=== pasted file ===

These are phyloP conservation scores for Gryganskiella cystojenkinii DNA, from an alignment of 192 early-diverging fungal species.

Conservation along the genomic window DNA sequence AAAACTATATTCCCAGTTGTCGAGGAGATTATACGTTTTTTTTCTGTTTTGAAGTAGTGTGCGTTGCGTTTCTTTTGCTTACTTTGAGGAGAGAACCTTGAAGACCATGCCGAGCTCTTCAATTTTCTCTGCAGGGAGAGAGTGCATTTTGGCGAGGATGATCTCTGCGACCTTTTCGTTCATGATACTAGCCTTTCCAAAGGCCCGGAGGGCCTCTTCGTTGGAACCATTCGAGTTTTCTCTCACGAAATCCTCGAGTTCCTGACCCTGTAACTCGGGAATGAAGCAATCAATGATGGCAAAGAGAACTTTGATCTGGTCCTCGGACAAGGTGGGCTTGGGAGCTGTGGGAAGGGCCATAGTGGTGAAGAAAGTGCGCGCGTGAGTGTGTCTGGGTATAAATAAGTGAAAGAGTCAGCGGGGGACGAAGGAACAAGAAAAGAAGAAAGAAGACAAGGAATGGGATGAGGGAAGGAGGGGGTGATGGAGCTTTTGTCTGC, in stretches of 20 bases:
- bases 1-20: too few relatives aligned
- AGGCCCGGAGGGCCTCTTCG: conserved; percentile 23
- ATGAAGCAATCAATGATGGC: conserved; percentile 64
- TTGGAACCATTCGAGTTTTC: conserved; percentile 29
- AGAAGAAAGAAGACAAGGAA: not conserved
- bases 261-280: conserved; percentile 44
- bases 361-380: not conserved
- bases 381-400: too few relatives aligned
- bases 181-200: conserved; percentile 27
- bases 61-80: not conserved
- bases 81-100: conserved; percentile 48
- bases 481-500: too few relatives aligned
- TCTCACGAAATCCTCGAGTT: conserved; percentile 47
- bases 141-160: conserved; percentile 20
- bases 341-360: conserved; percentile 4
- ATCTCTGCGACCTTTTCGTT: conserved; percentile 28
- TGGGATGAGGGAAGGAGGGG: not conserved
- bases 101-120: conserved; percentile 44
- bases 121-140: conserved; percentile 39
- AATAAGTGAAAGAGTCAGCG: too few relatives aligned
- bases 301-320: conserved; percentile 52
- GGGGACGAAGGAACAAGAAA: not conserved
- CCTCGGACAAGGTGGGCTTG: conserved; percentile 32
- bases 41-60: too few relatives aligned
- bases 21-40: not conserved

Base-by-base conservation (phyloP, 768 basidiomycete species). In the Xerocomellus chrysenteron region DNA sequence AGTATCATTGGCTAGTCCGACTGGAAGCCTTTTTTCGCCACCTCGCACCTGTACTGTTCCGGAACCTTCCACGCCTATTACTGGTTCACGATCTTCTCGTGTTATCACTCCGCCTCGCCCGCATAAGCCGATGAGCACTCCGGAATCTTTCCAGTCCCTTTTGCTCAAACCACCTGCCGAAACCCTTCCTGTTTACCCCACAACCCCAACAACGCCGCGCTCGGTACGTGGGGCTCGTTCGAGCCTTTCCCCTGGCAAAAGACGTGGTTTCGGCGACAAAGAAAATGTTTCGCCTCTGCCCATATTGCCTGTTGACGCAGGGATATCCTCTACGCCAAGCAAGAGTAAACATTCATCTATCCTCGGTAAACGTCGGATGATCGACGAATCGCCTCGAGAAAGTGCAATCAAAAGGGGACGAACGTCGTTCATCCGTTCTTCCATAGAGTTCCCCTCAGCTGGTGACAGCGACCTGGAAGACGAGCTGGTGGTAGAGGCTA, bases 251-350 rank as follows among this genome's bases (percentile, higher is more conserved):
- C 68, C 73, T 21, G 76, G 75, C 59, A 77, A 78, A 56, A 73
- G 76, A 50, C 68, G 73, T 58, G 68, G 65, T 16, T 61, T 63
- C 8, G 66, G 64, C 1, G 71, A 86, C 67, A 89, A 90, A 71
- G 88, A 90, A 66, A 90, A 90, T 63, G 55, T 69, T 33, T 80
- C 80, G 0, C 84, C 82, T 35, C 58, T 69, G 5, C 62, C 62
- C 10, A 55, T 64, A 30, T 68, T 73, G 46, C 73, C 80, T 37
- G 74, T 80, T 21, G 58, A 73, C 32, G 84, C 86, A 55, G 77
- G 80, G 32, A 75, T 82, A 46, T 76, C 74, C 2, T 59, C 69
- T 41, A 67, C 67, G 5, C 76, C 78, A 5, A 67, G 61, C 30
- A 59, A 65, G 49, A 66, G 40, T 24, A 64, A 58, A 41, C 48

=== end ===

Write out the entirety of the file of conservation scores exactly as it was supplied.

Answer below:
These are phyloP conservation scores for Gryganskiella cystojenkinii DNA, from an alignment of 192 early-diverging fungal species.

Conservation along the genomic window DNA sequence AAAACTATATTCCCAGTTGTCGAGGAGATTATACGTTTTTTTTCTGTTTTGAAGTAGTGTGCGTTGCGTTTCTTTTGCTTACTTTGAGGAGAGAACCTTGAAGACCATGCCGAGCTCTTCAATTTTCTCTGCAGGGAGAGAGTGCATTTTGGCGAGGATGATCTCTGCGACCTTTTCGTTCATGATACTAGCCTTTCCAAAGGCCCGGAGGGCCTCTTCGTTGGAACCATTCGAGTTTTCTCTCACGAAATCCTCGAGTTCCTGACCCTGTAACTCGGGAATGAAGCAATCAATGATGGCAAAGAGAACTTTGATCTGGTCCTCGGACAAGGTGGGCTTGGGAGCTGTGGGAAGGGCCATAGTGGTGAAGAAAGTGCGCGCGTGAGTGTGTCTGGGTATAAATAAGTGAAAGAGTCAGCGGGGGACGAAGGAACAAGAAAAGAAGAAAGAAGACAAGGAATGGGATGAGGGAAGGAGGGGGTGATGGAGCTTTTGTCTGC, in stretches of 20 bases:
- bases 1-20: too few relatives aligned
- AGGCCCGGAGGGCCTCTTCG: conserved; percentile 23
- ATGAAGCAATCAATGATGGC: conserved; percentile 64
- TTGGAACCATTCGAGTTTTC: conserved; percentile 29
- AGAAGAAAGAAGACAAGGAA: not conserved
- bases 261-280: conserved; percentile 44
- bases 361-380: not conserved
- bases 381-400: too few relatives aligned
- bases 181-200: conserved; percentile 27
- bases 61-80: not conserved
- bases 81-100: conserved; percentile 48
- bases 481-500: too few relatives aligned
- TCTCACGAAATCCTCGAGTT: conserved; percentile 47
- bases 141-160: conserved; percentile 20
- bases 341-360: conserved; percentile 4
- ATCTCTGCGACCTTTTCGTT: conserved; percentile 28
- TGGGATGAGGGAAGGAGGGG: not conserved
- bases 101-120: conserved; percentile 44
- bases 121-140: conserved; percentile 39
- AATAAGTGAAAGAGTCAGCG: too few relatives aligned
- bases 301-320: conserved; percentile 52
- GGGGACGAAGGAACAAGAAA: not conserved
- CCTCGGACAAGGTGGGCTTG: conserved; percentile 32
- bases 41-60: too few relatives aligned
- bases 21-40: not conserved

Base-by-base conservation (phyloP, 768 basidiomycete species). In the Xerocomellus chrysenteron region DNA sequence AGTATCATTGGCTAGTCCGACTGGAAGCCTTTTTTCGCCACCTCGCACCTGTACTGTTCCGGAACCTTCCACGCCTATTACTGGTTCACGATCTTCTCGTGTTATCACTCCGCCTCGCCCGCATAAGCCGATGAGCACTCCGGAATCTTTCCAGTCCCTTTTGCTCAAACCACCTGCCGAAACCCTTCCTGTTTACCCCACAACCCCAACAACGCCGCGCTCGGTACGTGGGGCTCGTTCGAGCCTTTCCCCTGGCAAAAGACGTGGTTTCGGCGACAAAGAAAATGTTTCGCCTCTGCCCATATTGCCTGTTGACGCAGGGATATCCTCTACGCCAAGCAAGAGTAAACATTCATCTATCCTCGGTAAACGTCGGATGATCGACGAATCGCCTCGAGAAAGTGCAATCAAAAGGGGACGAACGTCGTTCATCCGTTCTTCCATAGAGTTCCCCTCAGCTGGTGACAGCGACCTGGAAGACGAGCTGGTGGTAGAGGCTA, bases 251-350 rank as follows among this genome's bases (percentile, higher is more conserved):
- C 68, C 73, T 21, G 76, G 75, C 59, A 77, A 78, A 56, A 73
- G 76, A 50, C 68, G 73, T 58, G 68, G 65, T 16, T 61, T 63
- C 8, G 66, G 64, C 1, G 71, A 86, C 67, A 89, A 90, A 71
- G 88, A 90, A 66, A 90, A 90, T 63, G 55, T 69, T 33, T 80
- C 80, G 0, C 84, C 82, T 35, C 58, T 69, G 5, C 62, C 62
- C 10, A 55, T 64, A 30, T 68, T 73, G 46, C 73, C 80, T 37
- G 74, T 80, T 21, G 58, A 73, C 32, G 84, C 86, A 55, G 77
- G 80, G 32, A 75, T 82, A 46, T 76, C 74, C 2, T 59, C 69
- T 41, A 67, C 67, G 5, C 76, C 78, A 5, A 67, G 61, C 30
- A 59, A 65, G 49, A 66, G 40, T 24, A 64, A 58, A 41, C 48